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Prolapsed Chicken

post #1 of 4
Thread Starter 

Our 7 month old Speckled Sussex has a prolapse. She is a very sweet and loving girl who has enjoyed every moment of the special attention of the treatment. We purposely didn't name our chickens in case hard decisions came up, but during treatment, our bond with this chicken is now at pet level. 

Fortunately we have a small flock so we discovered the prolapse day-of the occurrence, and her fluffy bottom feathers must have hid the issue from the others because the prolapse itself was not damaged. 

2/26 - Discovery of prolapse. Prolapse routine: warm bath, blow dry, prep H, held the prolapse up against her with a prep h rubber glove and sang to her until she relaxed and retracted it back in, crate her in the house, kept it dark and warm, electrolytes in water. 
2/27 - Yes Egg; Yes Prolapse (before egg laying, not after). Prolapsed in the morning. Realized she was egg bound and put lube up her, she laid the egg an hour later and no prolapse.
2/28 - Yes Egg; No Prolapse. 
2/29 - Yes Egg; Yes Prolapse (before egg laying, but not after). Prolapsed in morning and we did the same routine. She laid an egg later with no prolapse. 
3/01 - Yes Egg; Yes Prolapse (in evening). When I came home for the evening, she was freshly prolapsed (no poop on it yet) and had laid an egg (which she usually does in the morning). We did the same routine (instead of prep H used honey) and she has no problem retracting. 
3/02 - Yes Egg; No prolapse.  

3/03 - Yes Egg; Yes Prolapse (in morning before egg laying, but not after). Prolapse in morning before egg laying. Used vetericyn and honey. For the first time, she had difficulty retracting, but probably because the egg was close to laying. She laid an egg, it had dried blood on it.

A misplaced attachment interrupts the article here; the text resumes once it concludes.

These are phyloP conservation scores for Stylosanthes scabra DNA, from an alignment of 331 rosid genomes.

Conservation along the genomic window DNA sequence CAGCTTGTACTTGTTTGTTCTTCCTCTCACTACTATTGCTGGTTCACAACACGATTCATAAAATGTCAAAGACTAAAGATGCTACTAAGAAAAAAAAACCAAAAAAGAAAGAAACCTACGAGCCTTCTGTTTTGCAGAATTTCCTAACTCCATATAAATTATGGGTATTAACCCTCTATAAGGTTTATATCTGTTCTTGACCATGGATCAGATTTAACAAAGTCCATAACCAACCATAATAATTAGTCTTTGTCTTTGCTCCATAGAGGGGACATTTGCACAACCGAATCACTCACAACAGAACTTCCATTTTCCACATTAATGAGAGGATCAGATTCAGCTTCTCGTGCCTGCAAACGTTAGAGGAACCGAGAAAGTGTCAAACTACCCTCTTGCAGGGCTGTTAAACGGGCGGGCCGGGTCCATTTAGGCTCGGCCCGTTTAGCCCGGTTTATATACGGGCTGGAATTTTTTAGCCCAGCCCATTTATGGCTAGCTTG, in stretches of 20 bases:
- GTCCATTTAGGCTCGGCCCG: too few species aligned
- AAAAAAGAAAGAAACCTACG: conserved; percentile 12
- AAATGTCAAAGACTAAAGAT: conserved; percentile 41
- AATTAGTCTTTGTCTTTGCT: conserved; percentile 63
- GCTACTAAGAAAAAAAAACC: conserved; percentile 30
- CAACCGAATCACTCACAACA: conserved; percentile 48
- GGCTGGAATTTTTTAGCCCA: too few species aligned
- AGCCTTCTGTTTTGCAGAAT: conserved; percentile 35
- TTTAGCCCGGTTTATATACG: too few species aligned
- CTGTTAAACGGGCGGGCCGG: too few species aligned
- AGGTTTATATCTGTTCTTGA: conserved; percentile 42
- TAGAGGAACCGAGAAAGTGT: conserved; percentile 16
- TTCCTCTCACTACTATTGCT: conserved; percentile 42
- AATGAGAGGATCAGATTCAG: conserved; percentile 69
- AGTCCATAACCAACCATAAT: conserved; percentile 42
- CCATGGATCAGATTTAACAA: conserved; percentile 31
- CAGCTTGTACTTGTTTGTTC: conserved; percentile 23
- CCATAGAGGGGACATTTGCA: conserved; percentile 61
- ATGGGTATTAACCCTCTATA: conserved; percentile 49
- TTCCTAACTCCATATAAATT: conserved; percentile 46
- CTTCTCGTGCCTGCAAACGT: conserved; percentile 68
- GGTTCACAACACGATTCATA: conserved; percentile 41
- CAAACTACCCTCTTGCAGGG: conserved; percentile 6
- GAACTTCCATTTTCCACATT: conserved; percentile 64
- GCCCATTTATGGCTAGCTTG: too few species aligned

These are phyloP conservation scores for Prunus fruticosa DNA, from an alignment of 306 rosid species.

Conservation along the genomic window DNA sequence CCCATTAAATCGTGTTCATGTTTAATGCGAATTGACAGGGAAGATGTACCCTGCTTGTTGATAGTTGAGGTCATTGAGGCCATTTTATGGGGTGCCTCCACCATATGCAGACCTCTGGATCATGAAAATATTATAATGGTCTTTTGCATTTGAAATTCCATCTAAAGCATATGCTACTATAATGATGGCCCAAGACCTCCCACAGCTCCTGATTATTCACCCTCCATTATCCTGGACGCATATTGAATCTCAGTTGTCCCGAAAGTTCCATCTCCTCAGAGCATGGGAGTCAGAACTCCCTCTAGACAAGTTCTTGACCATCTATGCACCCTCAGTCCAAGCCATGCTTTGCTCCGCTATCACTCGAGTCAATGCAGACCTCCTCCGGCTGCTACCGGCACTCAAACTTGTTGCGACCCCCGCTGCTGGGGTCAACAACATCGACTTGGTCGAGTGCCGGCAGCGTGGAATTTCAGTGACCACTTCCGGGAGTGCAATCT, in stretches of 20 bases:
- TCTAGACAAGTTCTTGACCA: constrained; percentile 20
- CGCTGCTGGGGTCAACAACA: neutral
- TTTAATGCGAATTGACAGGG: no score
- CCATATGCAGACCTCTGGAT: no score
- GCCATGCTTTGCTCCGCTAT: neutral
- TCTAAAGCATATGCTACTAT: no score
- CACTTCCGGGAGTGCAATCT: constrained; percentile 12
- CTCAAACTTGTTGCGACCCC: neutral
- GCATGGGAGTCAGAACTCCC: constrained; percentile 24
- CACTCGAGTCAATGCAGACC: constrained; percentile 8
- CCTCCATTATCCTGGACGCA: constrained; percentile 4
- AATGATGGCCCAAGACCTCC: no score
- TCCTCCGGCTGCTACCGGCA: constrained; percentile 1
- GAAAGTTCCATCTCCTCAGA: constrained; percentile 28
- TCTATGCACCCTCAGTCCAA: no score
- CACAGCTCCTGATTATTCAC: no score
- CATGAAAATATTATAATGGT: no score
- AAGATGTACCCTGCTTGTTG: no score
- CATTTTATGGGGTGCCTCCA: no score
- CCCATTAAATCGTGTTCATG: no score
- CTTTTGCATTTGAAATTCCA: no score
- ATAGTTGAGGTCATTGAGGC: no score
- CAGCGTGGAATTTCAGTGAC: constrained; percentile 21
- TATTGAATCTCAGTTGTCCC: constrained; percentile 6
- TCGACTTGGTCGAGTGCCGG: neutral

3/04 - No prolapse

The decision to cull would be easier if she was prolapsing everyday all the time no matter what we did. But she isn't. She prolapses every other day. Even though she is in darkness (and we withheld food for one day, and limit food to a survival amount the rest of the days) she still is a daily egg layer. It almost seems like her prolapses occur separately from egg laying.

She has electrolytes in her water, we turn the light on for an hour in the morning and an hour in the evening so she can drink/eat. We are feeding her her normal feed but in small quantities (1/4 cup) and mixed with yogurt, cod liver oil, and pulverized egg shells. 

Any fellow chicken keepers have any suggestion in regards to the cause of the prolapse or treatment? Any last ditch efforts? I read somewhere about aspirin and benedryl, but I don't have nearly enough info to move forward with that. 

Please tell me there are other options and strategies out there. I am willing to try anything. If her issue regresses and she starts prolapsing multiple times a day, we will probably cull her. 

Thank you for all for your time and energy. 

(I am at work right now and do not have any pictures of the prolapse.)